A routine check of Grove City’s water system detected a form of bacteria in one of its samples.

Coliform bacteria was found in one of 15 samples taken from a weekly routine test at Grove City’s wastewater treatment plant Jan. 23. While the bacteria itself is generally not harmful, it is used as an indicator that other potentially harmful bacteria may be present.

Usually coliform bacteria are a sign that there could be a problem with a system’s treatment or distribution system through its pipes.

When Grove City Water Treatment Plant employees discovered the coliforms, follow-up testing was performed to see if other bacteria was present. None was discovered.

Check samples were taken on Jan. 25 at the same location where the bacteria was found, along with samples at points upstream and downstream. Additional check samples were taken Jan. 28 at the same location.

Subsequent samples taken have shown negative detection of coliform bacteria.

Water treatment plant supervisor Jeff McKee said he did not know why the sample tested positive for bacteria on Jan. 23.

“We took several samples that day and all were negative except one,” he said. “It could have been a sampling or analytical error, but it’s hard to put a finger on what specifically caused it.”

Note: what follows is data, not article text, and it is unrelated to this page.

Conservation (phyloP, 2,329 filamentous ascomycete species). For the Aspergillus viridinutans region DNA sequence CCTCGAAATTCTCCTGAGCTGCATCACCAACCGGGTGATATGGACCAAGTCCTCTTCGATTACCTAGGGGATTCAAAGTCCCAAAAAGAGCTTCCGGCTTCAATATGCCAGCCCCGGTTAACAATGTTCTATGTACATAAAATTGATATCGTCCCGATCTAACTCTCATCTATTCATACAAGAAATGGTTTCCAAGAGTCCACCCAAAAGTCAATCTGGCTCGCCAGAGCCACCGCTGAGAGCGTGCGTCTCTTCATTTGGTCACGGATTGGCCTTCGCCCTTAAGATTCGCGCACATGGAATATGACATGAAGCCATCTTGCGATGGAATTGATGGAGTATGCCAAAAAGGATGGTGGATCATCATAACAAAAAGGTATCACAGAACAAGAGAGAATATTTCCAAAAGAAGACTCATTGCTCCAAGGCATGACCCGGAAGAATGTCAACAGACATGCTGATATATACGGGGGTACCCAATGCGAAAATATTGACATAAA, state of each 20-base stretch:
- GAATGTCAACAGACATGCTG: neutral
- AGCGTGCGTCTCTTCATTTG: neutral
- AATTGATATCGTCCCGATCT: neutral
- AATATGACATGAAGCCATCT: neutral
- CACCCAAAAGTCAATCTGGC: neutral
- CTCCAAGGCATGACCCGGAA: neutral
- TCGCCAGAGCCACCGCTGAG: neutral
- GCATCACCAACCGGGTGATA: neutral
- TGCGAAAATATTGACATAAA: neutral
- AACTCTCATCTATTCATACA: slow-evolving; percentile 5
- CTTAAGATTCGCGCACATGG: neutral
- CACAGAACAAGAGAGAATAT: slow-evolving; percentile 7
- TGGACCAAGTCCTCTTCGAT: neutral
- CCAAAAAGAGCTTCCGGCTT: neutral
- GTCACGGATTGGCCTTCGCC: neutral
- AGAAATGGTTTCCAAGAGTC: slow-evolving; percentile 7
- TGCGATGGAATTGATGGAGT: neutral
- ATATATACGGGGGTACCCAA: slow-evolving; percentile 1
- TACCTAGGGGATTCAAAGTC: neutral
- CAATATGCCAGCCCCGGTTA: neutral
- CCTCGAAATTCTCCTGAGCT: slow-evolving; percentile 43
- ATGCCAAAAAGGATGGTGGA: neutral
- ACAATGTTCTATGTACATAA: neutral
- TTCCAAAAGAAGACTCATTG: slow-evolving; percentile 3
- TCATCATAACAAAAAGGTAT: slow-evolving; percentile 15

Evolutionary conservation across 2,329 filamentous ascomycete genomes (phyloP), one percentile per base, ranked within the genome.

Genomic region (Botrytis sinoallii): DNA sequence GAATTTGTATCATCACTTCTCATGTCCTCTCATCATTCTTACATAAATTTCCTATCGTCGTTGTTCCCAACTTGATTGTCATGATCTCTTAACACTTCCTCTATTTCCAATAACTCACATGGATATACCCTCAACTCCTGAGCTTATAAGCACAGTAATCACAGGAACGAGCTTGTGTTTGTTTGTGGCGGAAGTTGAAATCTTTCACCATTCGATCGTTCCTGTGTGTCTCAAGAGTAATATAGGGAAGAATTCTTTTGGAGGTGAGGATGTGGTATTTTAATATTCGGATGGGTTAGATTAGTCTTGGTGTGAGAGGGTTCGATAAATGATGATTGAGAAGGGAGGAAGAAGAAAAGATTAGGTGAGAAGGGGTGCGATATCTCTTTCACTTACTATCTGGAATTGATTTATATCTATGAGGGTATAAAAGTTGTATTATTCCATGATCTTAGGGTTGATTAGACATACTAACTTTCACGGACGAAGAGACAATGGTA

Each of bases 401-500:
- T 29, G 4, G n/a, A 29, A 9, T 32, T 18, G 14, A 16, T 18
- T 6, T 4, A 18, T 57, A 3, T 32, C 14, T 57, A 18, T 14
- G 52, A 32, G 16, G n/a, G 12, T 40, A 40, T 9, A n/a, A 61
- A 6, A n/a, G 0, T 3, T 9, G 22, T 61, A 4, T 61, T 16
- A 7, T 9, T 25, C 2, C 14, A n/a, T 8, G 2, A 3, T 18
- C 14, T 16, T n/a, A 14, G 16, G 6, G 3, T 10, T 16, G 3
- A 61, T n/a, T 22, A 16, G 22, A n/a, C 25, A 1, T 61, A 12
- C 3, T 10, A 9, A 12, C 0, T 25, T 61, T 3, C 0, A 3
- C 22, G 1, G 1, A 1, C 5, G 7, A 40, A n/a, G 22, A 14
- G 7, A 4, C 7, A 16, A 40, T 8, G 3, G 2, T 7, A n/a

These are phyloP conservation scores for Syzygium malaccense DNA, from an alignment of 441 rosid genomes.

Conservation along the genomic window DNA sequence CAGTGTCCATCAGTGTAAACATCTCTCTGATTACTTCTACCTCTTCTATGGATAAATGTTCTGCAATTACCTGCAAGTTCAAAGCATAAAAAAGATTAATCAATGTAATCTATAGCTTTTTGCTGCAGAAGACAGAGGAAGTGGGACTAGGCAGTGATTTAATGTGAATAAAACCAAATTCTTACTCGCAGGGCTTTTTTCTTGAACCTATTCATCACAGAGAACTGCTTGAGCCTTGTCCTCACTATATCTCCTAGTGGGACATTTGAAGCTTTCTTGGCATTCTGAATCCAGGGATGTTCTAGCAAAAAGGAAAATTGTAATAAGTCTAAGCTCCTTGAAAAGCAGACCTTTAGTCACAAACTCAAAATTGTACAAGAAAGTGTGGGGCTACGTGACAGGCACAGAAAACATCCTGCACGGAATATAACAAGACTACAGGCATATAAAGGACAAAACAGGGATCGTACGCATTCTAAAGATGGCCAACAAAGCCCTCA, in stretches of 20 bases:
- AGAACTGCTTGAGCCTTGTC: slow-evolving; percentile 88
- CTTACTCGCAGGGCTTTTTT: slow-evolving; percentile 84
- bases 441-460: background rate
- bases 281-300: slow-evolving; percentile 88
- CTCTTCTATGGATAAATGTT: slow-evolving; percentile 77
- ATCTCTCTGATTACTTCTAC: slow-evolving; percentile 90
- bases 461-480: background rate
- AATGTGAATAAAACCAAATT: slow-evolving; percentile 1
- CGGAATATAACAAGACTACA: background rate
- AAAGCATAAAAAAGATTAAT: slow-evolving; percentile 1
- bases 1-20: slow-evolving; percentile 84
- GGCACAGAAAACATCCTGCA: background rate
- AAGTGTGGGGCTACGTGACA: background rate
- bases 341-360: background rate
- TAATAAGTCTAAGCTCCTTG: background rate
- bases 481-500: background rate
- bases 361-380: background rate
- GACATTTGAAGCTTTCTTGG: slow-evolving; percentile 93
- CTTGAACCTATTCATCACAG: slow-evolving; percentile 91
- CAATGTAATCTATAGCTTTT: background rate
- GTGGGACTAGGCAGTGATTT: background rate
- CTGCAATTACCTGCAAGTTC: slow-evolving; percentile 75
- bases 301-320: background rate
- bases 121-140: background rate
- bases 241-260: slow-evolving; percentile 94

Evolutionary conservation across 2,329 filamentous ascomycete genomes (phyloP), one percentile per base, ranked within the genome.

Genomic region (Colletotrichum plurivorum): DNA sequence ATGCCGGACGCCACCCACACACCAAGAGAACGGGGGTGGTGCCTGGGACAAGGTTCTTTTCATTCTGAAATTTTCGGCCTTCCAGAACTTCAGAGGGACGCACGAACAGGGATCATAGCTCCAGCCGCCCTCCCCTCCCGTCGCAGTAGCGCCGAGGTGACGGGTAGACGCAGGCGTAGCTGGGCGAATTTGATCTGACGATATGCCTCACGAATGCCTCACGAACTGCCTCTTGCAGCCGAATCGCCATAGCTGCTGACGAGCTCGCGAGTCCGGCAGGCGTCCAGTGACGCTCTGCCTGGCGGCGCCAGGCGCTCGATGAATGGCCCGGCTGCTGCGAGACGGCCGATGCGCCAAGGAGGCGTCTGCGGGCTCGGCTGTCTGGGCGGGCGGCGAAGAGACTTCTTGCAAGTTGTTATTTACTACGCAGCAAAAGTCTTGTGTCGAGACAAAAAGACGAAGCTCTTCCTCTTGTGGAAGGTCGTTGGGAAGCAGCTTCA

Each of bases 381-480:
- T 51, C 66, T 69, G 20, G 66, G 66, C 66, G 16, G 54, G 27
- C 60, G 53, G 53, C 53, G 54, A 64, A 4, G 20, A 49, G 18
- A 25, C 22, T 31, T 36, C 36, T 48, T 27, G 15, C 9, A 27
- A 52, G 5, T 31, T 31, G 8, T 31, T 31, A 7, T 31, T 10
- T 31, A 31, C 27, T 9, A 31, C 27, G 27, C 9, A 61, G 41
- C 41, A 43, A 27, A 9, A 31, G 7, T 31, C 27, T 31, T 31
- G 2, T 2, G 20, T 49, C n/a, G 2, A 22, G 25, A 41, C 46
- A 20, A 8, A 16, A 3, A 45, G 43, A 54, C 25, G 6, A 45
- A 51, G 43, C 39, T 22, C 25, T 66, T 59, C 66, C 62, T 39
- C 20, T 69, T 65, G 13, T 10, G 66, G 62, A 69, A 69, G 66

McKee said there were “many different factors in sampling and analyzing,” the biggest one being human error.

According to McKee, the Department of Environmental Protection was also contacted when the bacteria was found. McKee said wastewater plant officials performed the subsequent samples in their own labs and were “in contact with DEP” officials the entire time.

“They looked over our shoulder during the process,” he said.

McKee said the bacteria was no longer an issue, pointing out that the borough experienced a similar incident several years ago.

According to McKee, Grove City’s water system turned up positive for the same type of bacteria a few years ago. Like January’s incident, subsequent tests had shown no signs of coliform bacteria.

“At this point, it’s no big deal,” McKee said. “If it happened on a regular basis, we’d take a hard look at a lot of things (at the treatment plant).”

McKee said if the subsequent tests had come back positive for coliform bacteria, the plant would have “had to super-chorinate the water system until we received a negative sample.”

According to a legal notice published by the borough, Grove City routinely monitors for drinking water contaminants.

While the discovery of the bacteria violated a borough drinking water standard, “the incident was not an emergency,” the legal notice said.

“You do not need to boil your water or take other corrective actions,” the notice read.

However, it also states that “people with severely compromised immune systems, infants and some elderly may be at increased risk” and “should seek advice about drinking water from their health care providers.”

General guidelines on ways to lessen the risk of infection by microbes are available from EPA’s Safe Drinking Water Hotline at 1-800-426-4791.

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